Besides digitalisation, climate protection is another item right at the top of the district’s agenda. The aim is to reduce greenhouse gas emissions by 95 percent and final energy demand by 50 percent by the year 2050. To achieve this aim, the district is working with the business sector to address the challenge. After all, the companies in Osnabrück District are responsible for around 37 percent of regional energy consumption and thus incur annual costs amounting to 290 million Euro.
This significant economic factor, in conjunction with a growing awareness for climate protection issues, gave rise to a unique project. The Climate Initiative of the district and the economic development agency WIGOS have joined forces with the Centre of Excellence for Energy and Osnabrück University of Applied Sciences to launch the “Information and Planning Portal Industrial Waste Heat” project, a.k.a PInA, as a pioneering, practical approach to the use of energy. It entails the utilisation of industrial process energy.
Drying, melting, forging: industrial production processes such as these generate lots of heat that is often simply lost. When all is said and done, process heat accounts for around 57 percent of energy consumption in the commercial and industrial sector. For local authorities, “PInA” is a planning instrument for bringing together “heat givers” and “heat takers”. Companies can find out where heat is needed in the vicinity and where process heat can be fed into the system. The innovative climate protection project is already being put to successful use in industry: For example, the “District Heating Network Venne” has been implemented in Ostercappeln. The energy cooperative founded for this purpose obtains waste heat directly from Meyer wafer factory in Venne. Waste heat is an economic resource that provides heating for a nearby residential area.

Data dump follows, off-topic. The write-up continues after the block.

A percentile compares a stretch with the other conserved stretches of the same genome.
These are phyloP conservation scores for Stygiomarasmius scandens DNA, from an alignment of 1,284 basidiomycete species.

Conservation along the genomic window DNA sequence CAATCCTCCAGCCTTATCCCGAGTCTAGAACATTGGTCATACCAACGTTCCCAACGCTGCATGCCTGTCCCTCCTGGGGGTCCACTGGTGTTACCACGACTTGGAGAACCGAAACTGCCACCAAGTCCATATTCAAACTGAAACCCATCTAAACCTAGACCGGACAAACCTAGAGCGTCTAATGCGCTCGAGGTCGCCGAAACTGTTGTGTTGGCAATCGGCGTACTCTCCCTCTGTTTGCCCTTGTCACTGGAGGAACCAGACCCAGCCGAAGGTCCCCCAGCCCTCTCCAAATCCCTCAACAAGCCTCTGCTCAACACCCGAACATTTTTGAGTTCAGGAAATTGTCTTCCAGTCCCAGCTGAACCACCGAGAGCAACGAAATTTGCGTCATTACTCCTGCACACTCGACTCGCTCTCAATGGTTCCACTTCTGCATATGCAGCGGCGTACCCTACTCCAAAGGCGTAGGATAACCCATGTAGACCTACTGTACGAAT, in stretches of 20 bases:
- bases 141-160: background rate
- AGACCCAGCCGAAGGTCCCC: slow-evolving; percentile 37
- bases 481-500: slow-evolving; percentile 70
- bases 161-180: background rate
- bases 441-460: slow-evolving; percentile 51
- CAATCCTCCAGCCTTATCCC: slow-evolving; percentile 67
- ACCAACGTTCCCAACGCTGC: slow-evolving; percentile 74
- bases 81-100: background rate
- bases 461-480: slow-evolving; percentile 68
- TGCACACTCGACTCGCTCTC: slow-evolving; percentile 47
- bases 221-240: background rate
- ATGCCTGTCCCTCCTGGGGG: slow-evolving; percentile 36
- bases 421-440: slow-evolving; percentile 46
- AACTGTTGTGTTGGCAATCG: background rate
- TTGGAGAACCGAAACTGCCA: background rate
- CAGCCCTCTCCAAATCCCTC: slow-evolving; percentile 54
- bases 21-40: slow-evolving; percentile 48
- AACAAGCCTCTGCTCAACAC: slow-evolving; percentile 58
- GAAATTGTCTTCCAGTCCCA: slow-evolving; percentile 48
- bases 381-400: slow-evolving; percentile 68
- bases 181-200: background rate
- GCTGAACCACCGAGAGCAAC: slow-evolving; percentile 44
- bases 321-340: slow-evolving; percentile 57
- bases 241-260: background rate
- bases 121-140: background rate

Picture: Valentin Valkov/stock.adobe.com
Incentive consulting on energy efficiency and electromobility
Good advice in terms of energy efficiency, making use of solar energy and photovoltaic systems as well as natural landscaping of company premises is also made available to the region’s companies by the district’s economic development agency (WIGOS), working with partners to offer free incentive consulting sessions on these topics. The special services are well received: for example, corresponding energy efficiency consulting and subsequent modification of the firing process led to annual savings of 1,802,072 kilowatt hours of energy for roof tile factory KDW Natrup-Hagen. Furthermore, the factory’s CO₂ emissions have now also been cut by 462 tonnes each year. The company received 200,000 Euro in funds from the state of Lower Saxony for investing in resource efficiency.
Broadband availability is an important location factor
Electromobility is another factor in sustainable emission reduction. To help the region’s business sector make the necessary transformation, WIGOS offers free incentive consulting on sustainable company mobility. Besides (electric) fleet motorisation, the consulting sessions also focus on fleet management and route planning. Services like these and the measures for climate protection and digitalisation are making the district at the Heart of Germany’s North West ready for the challenges of today and tomorrow.